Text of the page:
Il Corriere dello Sport‘s Marco Evangelisti answers 10 crucial questions about Roma’s new stadium project, including whether it’s necessary for a club to own their own stadium, what is causing the constant delays to the project, and whether the club will even own it at all once it has been built.
1. Is it really fundamental for an ambitious club to own their own stadium?
In Italy, where football is essentially financed by television rights, it’s still thought not. Abroad, where people aren’t as big fantasists, the idea of owning one’s own stadium is an established idea. Moreover, the 13 richest clubs in the world all have a beautiful home of their own to host other teams in. And they continually invest in improving them. For our part, Juventus have beaten everyone else to it – and that’s hardly news – by opening the Juventus Stadium in 2011. It may be coincidence, but the club’s turnover then was around €150m and is now touching €350m. They do have prestige, technical sagacity, fine management and results behind them, but the stadium is also part of it and at Juventus they don’t forget that. The times when annual income was exclusively tied to how many people came through the gates at home matches is gone, but it still plays a part: in 2010/11 it was a little over €10m, compared to €26.3m the following year. Today it’s up to €51.5m, according to the specialists at Deloitte. Including indirect income (restaurants, premier zones, hospitality events) the estimate rises to around €55m, compared to €14m – more or less – in 2011. It’s like having a guaranteed Champions League income every year without even having to qualify for it.
2. So, without a stadium of their own, there’s no future for a club?
It would be a mistake, certainly on the club’s part, to put the question like that. At the end of the 2014/15 season, Roma were the 16th most wealthy club in the world with an income of €180.4m. This standing could even be improved, thanks to their competitive season last year when their income was over €200m. The club brought in €30.4m from the Stadio Olimpico, which isn’t bad at all. It’s also right to underline that this figure will have clearly been affected by the fans’ protests against the public safety measures put into place and against the club’s management itself. The fact remains though that Roma are one of the top 3, top 4 at worst, best placed Italian clubs in the cash flow rankings. Therefore the stadium could be considered fundamental in order to make a real step up to the next level, but maintaining a competitive squad is already an obligation for their management team. It’s also possible for them to make better use of the Olimpico, as the stadium authorities have room for manoeuvre.
3. How much effect would having their own stadium have on Roma’s balance sheet?
The parallel with Juventus could be useful in answering this question, but the two situations aren’t necessarily comparable. That is partly down to the capacity of the two grounds: 41,472 seats in the Stadium, 52,500 up to a maximum of 60,000 for the Stadio della Roma. Their estimate may be optimistic, but the club are aiming to increase their income from the stadium to €50m-60m a year. Added to that figure will be income from sponsorship, which will come from selling the stadium’s naming rights. There are many ways in which they’ll be able to make use of this new project. There are of course ticket sales but also the possibility of better organising the sale of the club’s merchandising and increasing it on a vast scale, the opportunity of creating new commercial partnerships in various areas, the sale of key areas (advertising platforms, reserved seating sectors), renting the ground out for concerts and other spectacles. One last point: Juventus’ historical exhibition at their stadium has brought in 700,000 visitors since it opened, and it’s become one of the 50 most visited Italian museums.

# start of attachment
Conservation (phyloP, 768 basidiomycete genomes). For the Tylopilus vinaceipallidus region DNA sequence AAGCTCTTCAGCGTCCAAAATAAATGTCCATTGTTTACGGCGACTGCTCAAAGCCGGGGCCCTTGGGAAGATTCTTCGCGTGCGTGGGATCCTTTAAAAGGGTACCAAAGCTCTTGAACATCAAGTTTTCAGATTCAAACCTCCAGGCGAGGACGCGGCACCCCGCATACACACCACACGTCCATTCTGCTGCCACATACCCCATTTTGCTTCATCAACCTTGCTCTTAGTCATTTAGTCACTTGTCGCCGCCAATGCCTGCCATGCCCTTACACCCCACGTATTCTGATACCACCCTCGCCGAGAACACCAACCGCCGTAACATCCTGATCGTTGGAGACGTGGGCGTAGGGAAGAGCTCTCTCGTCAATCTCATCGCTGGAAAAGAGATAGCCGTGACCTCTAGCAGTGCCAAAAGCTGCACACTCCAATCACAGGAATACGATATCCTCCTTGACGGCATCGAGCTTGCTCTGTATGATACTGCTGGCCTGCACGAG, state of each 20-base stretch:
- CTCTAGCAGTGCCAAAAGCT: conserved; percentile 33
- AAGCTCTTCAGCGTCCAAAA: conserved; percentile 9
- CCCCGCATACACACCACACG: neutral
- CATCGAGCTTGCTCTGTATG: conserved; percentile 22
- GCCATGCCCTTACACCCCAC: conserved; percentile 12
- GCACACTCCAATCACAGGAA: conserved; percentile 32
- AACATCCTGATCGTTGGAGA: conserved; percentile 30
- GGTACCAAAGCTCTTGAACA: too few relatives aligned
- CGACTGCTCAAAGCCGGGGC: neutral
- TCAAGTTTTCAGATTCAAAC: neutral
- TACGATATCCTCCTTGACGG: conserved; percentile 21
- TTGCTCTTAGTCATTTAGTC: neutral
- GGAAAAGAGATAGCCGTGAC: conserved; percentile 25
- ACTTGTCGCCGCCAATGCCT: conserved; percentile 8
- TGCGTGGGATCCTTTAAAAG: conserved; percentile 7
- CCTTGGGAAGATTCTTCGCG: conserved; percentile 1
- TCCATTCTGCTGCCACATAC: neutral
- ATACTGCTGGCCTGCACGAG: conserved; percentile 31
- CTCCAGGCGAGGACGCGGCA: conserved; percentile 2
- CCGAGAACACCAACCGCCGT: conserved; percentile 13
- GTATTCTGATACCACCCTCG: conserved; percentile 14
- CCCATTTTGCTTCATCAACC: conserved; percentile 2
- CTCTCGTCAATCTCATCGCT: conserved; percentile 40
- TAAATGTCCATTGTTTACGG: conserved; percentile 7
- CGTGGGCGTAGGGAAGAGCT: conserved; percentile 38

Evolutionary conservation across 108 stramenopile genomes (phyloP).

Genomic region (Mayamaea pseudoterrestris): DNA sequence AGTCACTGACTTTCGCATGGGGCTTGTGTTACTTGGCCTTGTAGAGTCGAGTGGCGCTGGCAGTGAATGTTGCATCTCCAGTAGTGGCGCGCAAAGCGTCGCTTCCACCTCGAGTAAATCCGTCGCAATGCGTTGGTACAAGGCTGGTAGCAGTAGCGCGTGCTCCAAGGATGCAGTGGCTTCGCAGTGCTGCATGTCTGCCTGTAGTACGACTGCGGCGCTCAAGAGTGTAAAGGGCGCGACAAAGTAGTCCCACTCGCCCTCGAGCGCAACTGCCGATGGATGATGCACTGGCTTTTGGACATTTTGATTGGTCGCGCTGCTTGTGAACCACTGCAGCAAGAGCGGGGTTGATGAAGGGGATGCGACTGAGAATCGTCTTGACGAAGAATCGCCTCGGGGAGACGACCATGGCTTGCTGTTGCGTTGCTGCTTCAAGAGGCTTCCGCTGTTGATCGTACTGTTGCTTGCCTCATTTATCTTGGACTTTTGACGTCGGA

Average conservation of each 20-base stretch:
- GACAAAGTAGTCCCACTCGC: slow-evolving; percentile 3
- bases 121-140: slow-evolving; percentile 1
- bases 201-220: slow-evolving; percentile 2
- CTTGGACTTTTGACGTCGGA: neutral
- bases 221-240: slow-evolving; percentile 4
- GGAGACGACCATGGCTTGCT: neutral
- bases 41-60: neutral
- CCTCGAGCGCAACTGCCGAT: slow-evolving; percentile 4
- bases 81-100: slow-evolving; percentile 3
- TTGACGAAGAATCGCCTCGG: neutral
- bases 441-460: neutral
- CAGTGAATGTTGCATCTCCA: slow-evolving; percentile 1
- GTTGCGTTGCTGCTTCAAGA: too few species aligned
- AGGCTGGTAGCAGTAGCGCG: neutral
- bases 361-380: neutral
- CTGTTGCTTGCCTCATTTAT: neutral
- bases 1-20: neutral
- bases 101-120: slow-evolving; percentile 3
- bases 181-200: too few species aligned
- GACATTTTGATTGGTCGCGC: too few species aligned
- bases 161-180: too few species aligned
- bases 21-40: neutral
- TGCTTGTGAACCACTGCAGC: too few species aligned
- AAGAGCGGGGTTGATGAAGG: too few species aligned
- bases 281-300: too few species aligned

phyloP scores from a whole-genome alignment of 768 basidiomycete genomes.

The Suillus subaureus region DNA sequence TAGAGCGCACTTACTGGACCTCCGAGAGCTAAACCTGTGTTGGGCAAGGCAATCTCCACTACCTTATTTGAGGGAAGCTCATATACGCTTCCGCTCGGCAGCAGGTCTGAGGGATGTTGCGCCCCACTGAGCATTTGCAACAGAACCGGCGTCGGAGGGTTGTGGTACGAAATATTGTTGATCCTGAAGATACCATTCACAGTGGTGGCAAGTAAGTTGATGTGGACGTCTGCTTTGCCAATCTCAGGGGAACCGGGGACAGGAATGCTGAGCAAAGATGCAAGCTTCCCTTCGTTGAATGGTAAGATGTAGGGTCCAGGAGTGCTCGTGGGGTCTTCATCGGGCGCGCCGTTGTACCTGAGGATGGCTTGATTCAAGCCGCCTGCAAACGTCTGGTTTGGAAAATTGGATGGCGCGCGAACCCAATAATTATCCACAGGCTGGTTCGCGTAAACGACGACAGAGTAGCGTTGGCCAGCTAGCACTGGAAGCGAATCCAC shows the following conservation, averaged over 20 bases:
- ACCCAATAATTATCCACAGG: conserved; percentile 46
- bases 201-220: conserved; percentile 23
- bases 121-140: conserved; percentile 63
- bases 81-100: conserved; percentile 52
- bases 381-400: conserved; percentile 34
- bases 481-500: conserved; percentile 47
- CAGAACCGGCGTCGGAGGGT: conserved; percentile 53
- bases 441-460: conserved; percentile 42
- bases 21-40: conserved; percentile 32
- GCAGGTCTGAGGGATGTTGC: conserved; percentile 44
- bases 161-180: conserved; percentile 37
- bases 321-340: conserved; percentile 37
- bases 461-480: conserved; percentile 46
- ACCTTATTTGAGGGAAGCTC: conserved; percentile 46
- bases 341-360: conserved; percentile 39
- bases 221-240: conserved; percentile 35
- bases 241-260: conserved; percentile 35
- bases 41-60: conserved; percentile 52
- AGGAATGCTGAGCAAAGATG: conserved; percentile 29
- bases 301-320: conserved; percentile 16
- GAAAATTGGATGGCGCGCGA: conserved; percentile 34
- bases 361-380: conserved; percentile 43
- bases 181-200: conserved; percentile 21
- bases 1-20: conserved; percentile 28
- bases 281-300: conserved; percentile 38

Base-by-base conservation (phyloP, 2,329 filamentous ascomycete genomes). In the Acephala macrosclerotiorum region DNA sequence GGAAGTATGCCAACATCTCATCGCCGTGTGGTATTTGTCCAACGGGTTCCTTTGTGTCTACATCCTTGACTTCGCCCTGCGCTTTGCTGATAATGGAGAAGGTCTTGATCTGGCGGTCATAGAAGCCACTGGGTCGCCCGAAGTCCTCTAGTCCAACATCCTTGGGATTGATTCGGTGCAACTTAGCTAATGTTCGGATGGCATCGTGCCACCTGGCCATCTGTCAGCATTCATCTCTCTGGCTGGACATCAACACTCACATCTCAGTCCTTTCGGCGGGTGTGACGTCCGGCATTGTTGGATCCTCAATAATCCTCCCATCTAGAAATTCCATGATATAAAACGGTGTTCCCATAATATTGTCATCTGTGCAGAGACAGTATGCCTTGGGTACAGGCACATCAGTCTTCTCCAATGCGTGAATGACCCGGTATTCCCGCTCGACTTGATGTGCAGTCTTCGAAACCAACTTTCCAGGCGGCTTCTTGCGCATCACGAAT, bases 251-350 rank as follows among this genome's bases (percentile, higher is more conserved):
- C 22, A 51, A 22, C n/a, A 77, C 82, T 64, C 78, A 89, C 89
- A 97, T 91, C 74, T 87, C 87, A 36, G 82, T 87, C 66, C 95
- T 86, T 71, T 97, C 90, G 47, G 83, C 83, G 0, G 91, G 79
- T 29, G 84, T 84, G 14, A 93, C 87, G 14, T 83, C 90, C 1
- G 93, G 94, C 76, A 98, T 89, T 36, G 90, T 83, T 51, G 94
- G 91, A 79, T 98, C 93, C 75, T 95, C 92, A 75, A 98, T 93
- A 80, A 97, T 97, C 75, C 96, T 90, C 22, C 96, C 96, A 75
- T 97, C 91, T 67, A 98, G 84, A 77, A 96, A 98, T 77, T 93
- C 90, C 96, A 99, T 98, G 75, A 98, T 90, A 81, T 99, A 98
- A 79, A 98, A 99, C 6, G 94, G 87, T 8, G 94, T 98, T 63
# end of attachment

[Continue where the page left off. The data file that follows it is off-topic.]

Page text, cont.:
4. Will the stadium be owned by Roma?
That’s the thing, no. And this has been one of the project’s weaknesses right from the start. Even if keeping the club out of the planning and construction phase makes financial sense, if something goes wrong then Roma could end up elsewhere. The stadium will be owned by James Pallotta and Roma will have exclusive usufruct for 30 years starting from the date of inauguration. The usufruct won’t be free, but not even the current agreement with CONI for the use of the Olimpico is free: it’s worth around €3m a season. However, Roma would receive all the income that comes directly from the stadium and related structures, from restaurants to club-endorsed shops. Pallotta also had to include with the previous city council that he would remain linked to AS Roma and to the management of the stadium. This also has its own logic. Even if Pallotta decided to sell Roma, it would be one thing to sell just a football club, it would be another to sell a business with its own profitable and working headquarters: i.e., the stadium.
5. So in what sense would the stadium become Roma’s home?
For Pallotta, as has been said, it’s fundamental to the growth of Roma’s national and international prestige that the club can show off its own stadium. It helps to enhance the image of Roma, as well as its economic appeal. From this point of view, the identification between the squad, supporter and ground needs to be as profound as possible. That is why he wants to bring the training facilities, the so-called Nuova Trigoria, to the stadium’s shadow in Tor di Valle as well. Roma’s museum should also be built in Tor di Valle, along the same lines as what Juventus did with their own museum. Offices, pitches, television studios, radio studios, communication: everything will need to happen in and around the stadium. The idea of bringing players onto the pitch via a mobile platform, as gladiators did in the Colosseum, could be thought to be in poor taste but it also relates to the same fundamental principles. Just as the design of the stadium, carried out by the specialist architect Dan Meis, itself is.